Documenting collections since 1987
Newry and Mourne Museum, Northern Ireland
Newry and Mourne Museum in Northern Ireland, is a long-standing Modes User with a collections management team of three. Shane McGivern, the museum’s collections research assistant, tells us how Modes Complete has helped support the museum’s ongoing work.
How has Modes helped you in 2014?
Modes Complete was extremely useful for both staff and Museum visitors. For staff it has been a fantastic aid for guiding exhibitions. The Museum decides their exhibitions years in advance and having an easily searchable database in Modes enables us to very quickly see what in the Collection will be relevant. As the Museum runs two new temporary exhibitions a year, knowing what is in the Collection is of great importance. In 2014, one temporary exhibition looked at the local impacts of WW1, and the other looked at landownership in south-west Down.
In terms of visitors, as Modes allows the digitisation of collections, this has been a useful tool for opening access to documents without the visitor having to physically handle the original. This has two advantages, firstly it is good for the conservation of the original, and secondly it allows the user to look at details in a document much closer by zooming in. The guest user access for the public ensures that no data can be edited and also no private data such as donor name and address can be accessed.
As an Accredited Museum, what work is involved in the process?
The Museum has been Accredited since 2007 and in 2014 has once again retained this status. An important part of the Accreditation application is the conservation plan. This involves going through the entire Collection and assessing the condition of each item and also if it was a priority to be conserved. Modes was useful in this instance as a condition check is part of the cataloguing process. It simply makes the process easier.
What exhibitions do you have planned in 2015?
The Museum is currently working on an exhibition examining the development of local government, and will look at the major phases of this development in the Newry, south Armagh and south Down areas. It will start with the establishment of the Newry Town Commissioners in the early 19th century, the introduction of Urban and Rural District Councils in the 1890s, the setting up of Newry and Mourne District Council in 1973 to the reorganisation of local government in 2015.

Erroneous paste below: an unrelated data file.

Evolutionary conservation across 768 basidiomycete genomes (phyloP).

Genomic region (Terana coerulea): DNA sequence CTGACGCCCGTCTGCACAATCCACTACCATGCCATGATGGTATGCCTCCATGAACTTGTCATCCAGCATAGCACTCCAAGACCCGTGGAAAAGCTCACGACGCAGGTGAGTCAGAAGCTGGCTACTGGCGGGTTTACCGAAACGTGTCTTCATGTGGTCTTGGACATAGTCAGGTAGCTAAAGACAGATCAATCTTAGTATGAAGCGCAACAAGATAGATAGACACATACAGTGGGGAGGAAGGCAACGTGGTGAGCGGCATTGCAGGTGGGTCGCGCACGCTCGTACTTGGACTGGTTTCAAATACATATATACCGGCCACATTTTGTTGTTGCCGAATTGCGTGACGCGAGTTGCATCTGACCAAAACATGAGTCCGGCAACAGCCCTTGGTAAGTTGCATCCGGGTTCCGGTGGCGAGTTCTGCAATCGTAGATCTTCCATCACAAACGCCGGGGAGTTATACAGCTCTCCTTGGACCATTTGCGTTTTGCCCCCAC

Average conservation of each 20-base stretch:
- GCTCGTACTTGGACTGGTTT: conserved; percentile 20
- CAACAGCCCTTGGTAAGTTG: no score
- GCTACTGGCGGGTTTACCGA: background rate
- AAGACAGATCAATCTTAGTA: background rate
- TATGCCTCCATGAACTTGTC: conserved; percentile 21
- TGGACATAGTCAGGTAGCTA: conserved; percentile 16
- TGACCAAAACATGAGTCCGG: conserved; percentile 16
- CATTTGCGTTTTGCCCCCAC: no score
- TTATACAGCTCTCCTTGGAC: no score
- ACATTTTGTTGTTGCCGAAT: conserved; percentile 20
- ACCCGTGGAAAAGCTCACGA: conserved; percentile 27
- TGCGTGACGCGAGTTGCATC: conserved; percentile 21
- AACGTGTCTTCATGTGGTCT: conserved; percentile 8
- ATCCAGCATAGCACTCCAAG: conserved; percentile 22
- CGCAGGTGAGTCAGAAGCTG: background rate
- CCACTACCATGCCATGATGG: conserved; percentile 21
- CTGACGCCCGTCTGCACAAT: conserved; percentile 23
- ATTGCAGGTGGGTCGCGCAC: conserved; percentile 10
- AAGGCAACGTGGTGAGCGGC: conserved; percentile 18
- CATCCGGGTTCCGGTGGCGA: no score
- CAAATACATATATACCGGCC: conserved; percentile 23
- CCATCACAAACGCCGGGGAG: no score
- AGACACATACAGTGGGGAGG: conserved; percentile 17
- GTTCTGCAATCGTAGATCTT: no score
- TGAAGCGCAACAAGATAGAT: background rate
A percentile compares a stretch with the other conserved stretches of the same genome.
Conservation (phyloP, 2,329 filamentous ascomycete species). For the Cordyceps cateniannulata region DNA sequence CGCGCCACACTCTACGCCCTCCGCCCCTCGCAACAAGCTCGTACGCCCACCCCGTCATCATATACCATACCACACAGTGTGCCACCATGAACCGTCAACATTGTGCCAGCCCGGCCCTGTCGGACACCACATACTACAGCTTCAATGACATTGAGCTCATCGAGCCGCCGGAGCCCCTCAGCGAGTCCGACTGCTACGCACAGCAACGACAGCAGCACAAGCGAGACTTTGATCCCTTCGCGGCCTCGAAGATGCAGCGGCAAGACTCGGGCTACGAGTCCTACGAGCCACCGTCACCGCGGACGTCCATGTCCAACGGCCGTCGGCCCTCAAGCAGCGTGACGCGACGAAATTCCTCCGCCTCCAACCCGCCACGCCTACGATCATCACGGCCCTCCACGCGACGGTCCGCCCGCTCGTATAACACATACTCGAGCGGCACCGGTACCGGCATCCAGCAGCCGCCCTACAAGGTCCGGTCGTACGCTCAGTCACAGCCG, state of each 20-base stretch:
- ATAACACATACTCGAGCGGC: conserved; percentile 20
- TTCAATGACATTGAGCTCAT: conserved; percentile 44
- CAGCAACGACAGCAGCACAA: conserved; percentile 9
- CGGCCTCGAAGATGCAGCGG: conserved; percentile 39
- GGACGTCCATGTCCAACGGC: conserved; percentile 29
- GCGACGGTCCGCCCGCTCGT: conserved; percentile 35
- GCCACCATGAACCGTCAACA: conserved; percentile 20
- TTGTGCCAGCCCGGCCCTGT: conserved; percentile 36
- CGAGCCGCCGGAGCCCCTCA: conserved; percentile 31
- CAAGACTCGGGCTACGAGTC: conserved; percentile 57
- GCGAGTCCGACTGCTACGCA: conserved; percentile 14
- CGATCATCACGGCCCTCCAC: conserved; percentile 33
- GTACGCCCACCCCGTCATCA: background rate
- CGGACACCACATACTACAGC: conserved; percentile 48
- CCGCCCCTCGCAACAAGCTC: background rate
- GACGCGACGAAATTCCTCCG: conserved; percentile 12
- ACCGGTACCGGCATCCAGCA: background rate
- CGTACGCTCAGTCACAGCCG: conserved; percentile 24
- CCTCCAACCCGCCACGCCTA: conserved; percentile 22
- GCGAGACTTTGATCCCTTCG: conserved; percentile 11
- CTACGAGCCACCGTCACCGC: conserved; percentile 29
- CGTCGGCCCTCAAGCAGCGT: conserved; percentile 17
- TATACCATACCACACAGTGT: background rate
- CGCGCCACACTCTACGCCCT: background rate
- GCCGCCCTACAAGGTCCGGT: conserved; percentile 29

Our second exhibition, called ‘The World has become Smaller: transport through the ages in Newry and Mourne’ Opens 28th May 2015.
The various types of transport which were important in the Newry and Mourne area from the prehistoric period up to the early 21st century including transport by sea, inland waterways, rail and road are examined in this exhibition. Imaginatively chosen documents, photographs and objects give this exhibition a strong reminiscence element.
Both of these exhibitions rely heavily on Modes to search for all items in the Collection that will be relevant for display. From this list of items the Curatorial staff can decide on how the exhibition can be laid out and it shows any gaps in the exhibition. These gaps can be filled by loans from other Museums or from the public.
Do you have any ‘top tips’ for getting the most out of Modes Complete?
When an item is donated to the Museum Collection, object entry details can be entered into Modes to create an object entry form, which looks exactly like those from the Collections Trust. This is useful as the data entered is typed and is therefore clearer for future users of the document. Added to this, the data from the object entry form can be used to generate a basic object record which makes the cataloguing much more efficient.
Have the Modes team helped you with support through 2014?
The Modes team have been absolutely fantastic. Richard and Nick are always available to answer any questions and work through any issues. Every time we have needed advice on the Modes system, the team always deliver.
You can read more about Newry and Mourne Museum in our news feature archive.
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